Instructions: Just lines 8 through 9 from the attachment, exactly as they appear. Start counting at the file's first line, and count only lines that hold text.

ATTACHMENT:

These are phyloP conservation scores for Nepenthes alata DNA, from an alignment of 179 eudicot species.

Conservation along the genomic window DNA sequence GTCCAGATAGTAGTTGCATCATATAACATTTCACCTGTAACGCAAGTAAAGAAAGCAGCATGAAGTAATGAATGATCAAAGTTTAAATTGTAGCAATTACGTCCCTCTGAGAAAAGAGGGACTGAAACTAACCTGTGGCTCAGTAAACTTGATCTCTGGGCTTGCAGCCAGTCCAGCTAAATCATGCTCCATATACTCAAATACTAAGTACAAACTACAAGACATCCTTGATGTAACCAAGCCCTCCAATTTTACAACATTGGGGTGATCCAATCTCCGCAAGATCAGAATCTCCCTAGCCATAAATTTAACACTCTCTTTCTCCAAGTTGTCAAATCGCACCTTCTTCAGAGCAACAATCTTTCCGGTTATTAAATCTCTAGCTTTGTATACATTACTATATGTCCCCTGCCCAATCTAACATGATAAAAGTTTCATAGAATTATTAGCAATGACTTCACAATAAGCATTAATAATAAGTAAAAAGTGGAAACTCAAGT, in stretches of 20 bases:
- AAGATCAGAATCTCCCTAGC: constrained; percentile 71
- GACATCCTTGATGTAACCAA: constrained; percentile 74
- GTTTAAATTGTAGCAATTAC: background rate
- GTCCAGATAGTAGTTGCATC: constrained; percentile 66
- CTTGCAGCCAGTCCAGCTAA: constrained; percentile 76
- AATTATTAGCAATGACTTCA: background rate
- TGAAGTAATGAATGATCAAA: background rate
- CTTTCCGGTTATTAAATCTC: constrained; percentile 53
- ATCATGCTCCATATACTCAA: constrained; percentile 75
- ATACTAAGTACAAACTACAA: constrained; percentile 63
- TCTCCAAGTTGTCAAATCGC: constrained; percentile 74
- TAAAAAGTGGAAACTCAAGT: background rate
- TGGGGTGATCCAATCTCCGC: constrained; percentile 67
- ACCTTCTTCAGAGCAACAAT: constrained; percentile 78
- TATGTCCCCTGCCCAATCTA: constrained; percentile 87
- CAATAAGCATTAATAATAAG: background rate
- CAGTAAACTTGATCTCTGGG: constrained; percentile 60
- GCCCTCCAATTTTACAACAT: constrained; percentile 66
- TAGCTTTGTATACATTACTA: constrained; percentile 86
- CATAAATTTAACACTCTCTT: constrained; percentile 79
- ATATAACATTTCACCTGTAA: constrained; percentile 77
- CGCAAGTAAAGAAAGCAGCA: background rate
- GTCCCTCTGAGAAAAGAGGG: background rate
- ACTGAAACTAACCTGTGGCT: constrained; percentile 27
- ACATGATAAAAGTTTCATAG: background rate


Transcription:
- AATTATTAGCAATGACTTCA: background rate
- TGAAGTAATGAATGATCAAA: background rate